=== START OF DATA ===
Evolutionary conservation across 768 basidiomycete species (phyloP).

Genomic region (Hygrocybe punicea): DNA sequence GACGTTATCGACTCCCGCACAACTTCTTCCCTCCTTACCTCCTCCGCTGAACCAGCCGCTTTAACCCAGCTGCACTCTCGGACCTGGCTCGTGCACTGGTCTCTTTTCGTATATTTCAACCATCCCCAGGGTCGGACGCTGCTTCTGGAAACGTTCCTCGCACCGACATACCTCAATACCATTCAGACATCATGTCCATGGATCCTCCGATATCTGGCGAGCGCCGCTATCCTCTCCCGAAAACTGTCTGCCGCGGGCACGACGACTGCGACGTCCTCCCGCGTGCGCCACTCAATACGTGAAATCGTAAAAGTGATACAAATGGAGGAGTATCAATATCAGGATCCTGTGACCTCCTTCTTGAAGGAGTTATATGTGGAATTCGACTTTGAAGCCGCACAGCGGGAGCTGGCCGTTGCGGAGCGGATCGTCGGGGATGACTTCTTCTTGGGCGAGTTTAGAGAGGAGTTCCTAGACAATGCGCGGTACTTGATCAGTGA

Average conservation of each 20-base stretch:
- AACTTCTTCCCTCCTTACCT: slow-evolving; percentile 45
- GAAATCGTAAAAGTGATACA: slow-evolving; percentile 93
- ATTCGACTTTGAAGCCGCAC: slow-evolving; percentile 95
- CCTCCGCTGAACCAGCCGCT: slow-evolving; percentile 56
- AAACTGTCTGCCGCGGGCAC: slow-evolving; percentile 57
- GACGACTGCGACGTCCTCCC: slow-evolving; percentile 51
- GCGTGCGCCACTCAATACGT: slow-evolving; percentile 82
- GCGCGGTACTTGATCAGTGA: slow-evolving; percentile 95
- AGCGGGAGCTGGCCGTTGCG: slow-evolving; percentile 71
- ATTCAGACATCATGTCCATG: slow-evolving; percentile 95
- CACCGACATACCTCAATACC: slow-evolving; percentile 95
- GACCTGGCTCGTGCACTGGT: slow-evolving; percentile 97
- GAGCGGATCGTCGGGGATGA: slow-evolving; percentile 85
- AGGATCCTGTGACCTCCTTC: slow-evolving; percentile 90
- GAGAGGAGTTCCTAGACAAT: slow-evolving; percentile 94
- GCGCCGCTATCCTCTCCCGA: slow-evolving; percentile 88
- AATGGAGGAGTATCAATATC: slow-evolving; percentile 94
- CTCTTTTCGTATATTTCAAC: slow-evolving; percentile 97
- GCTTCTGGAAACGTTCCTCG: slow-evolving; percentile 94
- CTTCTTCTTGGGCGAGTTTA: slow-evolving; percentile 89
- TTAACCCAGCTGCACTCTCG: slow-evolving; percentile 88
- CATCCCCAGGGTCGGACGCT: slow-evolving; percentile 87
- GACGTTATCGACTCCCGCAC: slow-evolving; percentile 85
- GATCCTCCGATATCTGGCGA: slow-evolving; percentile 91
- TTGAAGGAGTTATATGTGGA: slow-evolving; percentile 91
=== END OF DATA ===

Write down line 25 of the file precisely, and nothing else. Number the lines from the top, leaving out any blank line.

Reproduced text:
- CATCCCCAGGGTCGGACGCT: slow-evolving; percentile 87